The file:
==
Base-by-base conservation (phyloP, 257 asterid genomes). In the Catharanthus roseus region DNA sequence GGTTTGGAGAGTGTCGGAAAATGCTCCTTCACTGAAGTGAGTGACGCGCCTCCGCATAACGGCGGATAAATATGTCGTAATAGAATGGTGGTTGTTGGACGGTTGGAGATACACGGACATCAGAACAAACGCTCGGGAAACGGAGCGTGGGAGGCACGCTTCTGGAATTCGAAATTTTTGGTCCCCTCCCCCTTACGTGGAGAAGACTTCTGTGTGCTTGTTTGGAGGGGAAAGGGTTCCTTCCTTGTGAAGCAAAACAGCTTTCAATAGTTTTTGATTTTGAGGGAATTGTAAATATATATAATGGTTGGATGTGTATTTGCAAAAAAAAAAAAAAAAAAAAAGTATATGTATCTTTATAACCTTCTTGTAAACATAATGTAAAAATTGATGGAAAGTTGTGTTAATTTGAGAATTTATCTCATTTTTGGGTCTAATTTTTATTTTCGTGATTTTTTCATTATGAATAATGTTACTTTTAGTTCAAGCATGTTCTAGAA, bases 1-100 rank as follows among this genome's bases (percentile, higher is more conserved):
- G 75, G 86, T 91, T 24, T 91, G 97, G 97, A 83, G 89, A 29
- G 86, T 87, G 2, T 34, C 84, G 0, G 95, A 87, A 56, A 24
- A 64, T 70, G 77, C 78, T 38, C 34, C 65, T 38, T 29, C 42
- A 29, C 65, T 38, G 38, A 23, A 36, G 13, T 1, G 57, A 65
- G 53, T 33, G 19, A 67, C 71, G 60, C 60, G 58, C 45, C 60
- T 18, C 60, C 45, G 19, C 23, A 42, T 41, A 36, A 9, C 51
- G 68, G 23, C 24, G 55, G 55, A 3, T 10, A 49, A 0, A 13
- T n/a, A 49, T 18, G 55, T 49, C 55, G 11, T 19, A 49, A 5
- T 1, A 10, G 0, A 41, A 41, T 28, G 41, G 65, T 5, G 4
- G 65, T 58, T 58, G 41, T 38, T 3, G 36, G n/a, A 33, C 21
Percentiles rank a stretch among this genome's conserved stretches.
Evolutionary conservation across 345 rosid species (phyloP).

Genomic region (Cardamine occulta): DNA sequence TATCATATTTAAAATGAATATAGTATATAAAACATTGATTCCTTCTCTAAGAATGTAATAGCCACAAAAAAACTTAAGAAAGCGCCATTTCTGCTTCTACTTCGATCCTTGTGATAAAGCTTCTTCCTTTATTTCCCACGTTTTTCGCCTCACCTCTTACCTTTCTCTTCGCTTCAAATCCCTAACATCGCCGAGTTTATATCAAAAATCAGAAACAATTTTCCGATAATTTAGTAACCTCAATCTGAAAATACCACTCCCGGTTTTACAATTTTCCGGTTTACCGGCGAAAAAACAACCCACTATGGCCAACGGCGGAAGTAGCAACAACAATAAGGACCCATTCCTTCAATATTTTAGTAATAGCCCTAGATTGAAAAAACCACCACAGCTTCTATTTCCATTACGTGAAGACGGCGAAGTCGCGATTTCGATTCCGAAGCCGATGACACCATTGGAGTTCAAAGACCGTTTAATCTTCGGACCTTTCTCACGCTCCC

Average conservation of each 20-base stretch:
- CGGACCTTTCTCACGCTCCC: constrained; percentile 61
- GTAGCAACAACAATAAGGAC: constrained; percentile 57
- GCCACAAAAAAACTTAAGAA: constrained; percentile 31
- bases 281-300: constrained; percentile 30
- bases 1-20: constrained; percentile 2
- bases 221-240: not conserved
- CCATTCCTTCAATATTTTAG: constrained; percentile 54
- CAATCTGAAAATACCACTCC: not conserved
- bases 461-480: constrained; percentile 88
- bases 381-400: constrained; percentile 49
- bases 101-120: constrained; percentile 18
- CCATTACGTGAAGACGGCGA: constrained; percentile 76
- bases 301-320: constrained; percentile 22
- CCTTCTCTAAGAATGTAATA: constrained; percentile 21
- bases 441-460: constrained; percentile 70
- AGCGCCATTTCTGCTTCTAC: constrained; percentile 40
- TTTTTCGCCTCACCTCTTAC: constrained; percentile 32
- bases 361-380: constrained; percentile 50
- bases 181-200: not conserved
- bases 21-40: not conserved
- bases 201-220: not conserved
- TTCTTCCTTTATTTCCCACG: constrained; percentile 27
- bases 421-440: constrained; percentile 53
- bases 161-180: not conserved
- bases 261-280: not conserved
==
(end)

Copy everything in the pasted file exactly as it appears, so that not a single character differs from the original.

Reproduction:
Base-by-base conservation (phyloP, 257 asterid genomes). In the Catharanthus roseus region DNA sequence GGTTTGGAGAGTGTCGGAAAATGCTCCTTCACTGAAGTGAGTGACGCGCCTCCGCATAACGGCGGATAAATATGTCGTAATAGAATGGTGGTTGTTGGACGGTTGGAGATACACGGACATCAGAACAAACGCTCGGGAAACGGAGCGTGGGAGGCACGCTTCTGGAATTCGAAATTTTTGGTCCCCTCCCCCTTACGTGGAGAAGACTTCTGTGTGCTTGTTTGGAGGGGAAAGGGTTCCTTCCTTGTGAAGCAAAACAGCTTTCAATAGTTTTTGATTTTGAGGGAATTGTAAATATATATAATGGTTGGATGTGTATTTGCAAAAAAAAAAAAAAAAAAAAAGTATATGTATCTTTATAACCTTCTTGTAAACATAATGTAAAAATTGATGGAAAGTTGTGTTAATTTGAGAATTTATCTCATTTTTGGGTCTAATTTTTATTTTCGTGATTTTTTCATTATGAATAATGTTACTTTTAGTTCAAGCATGTTCTAGAA, bases 1-100 rank as follows among this genome's bases (percentile, higher is more conserved):
- G 75, G 86, T 91, T 24, T 91, G 97, G 97, A 83, G 89, A 29
- G 86, T 87, G 2, T 34, C 84, G 0, G 95, A 87, A 56, A 24
- A 64, T 70, G 77, C 78, T 38, C 34, C 65, T 38, T 29, C 42
- A 29, C 65, T 38, G 38, A 23, A 36, G 13, T 1, G 57, A 65
- G 53, T 33, G 19, A 67, C 71, G 60, C 60, G 58, C 45, C 60
- T 18, C 60, C 45, G 19, C 23, A 42, T 41, A 36, A 9, C 51
- G 68, G 23, C 24, G 55, G 55, A 3, T 10, A 49, A 0, A 13
- T n/a, A 49, T 18, G 55, T 49, C 55, G 11, T 19, A 49, A 5
- T 1, A 10, G 0, A 41, A 41, T 28, G 41, G 65, T 5, G 4
- G 65, T 58, T 58, G 41, T 38, T 3, G 36, G n/a, A 33, C 21
Percentiles rank a stretch among this genome's conserved stretches.
Evolutionary conservation across 345 rosid species (phyloP).

Genomic region (Cardamine occulta): DNA sequence TATCATATTTAAAATGAATATAGTATATAAAACATTGATTCCTTCTCTAAGAATGTAATAGCCACAAAAAAACTTAAGAAAGCGCCATTTCTGCTTCTACTTCGATCCTTGTGATAAAGCTTCTTCCTTTATTTCCCACGTTTTTCGCCTCACCTCTTACCTTTCTCTTCGCTTCAAATCCCTAACATCGCCGAGTTTATATCAAAAATCAGAAACAATTTTCCGATAATTTAGTAACCTCAATCTGAAAATACCACTCCCGGTTTTACAATTTTCCGGTTTACCGGCGAAAAAACAACCCACTATGGCCAACGGCGGAAGTAGCAACAACAATAAGGACCCATTCCTTCAATATTTTAGTAATAGCCCTAGATTGAAAAAACCACCACAGCTTCTATTTCCATTACGTGAAGACGGCGAAGTCGCGATTTCGATTCCGAAGCCGATGACACCATTGGAGTTCAAAGACCGTTTAATCTTCGGACCTTTCTCACGCTCCC

Average conservation of each 20-base stretch:
- CGGACCTTTCTCACGCTCCC: constrained; percentile 61
- GTAGCAACAACAATAAGGAC: constrained; percentile 57
- GCCACAAAAAAACTTAAGAA: constrained; percentile 31
- bases 281-300: constrained; percentile 30
- bases 1-20: constrained; percentile 2
- bases 221-240: not conserved
- CCATTCCTTCAATATTTTAG: constrained; percentile 54
- CAATCTGAAAATACCACTCC: not conserved
- bases 461-480: constrained; percentile 88
- bases 381-400: constrained; percentile 49
- bases 101-120: constrained; percentile 18
- CCATTACGTGAAGACGGCGA: constrained; percentile 76
- bases 301-320: constrained; percentile 22
- CCTTCTCTAAGAATGTAATA: constrained; percentile 21
- bases 441-460: constrained; percentile 70
- AGCGCCATTTCTGCTTCTAC: constrained; percentile 40
- TTTTTCGCCTCACCTCTTAC: constrained; percentile 32
- bases 361-380: constrained; percentile 50
- bases 181-200: not conserved
- bases 21-40: not conserved
- bases 201-220: not conserved
- TTCTTCCTTTATTTCCCACG: constrained; percentile 27
- bases 421-440: constrained; percentile 53
- bases 161-180: not conserved
- bases 261-280: not conserved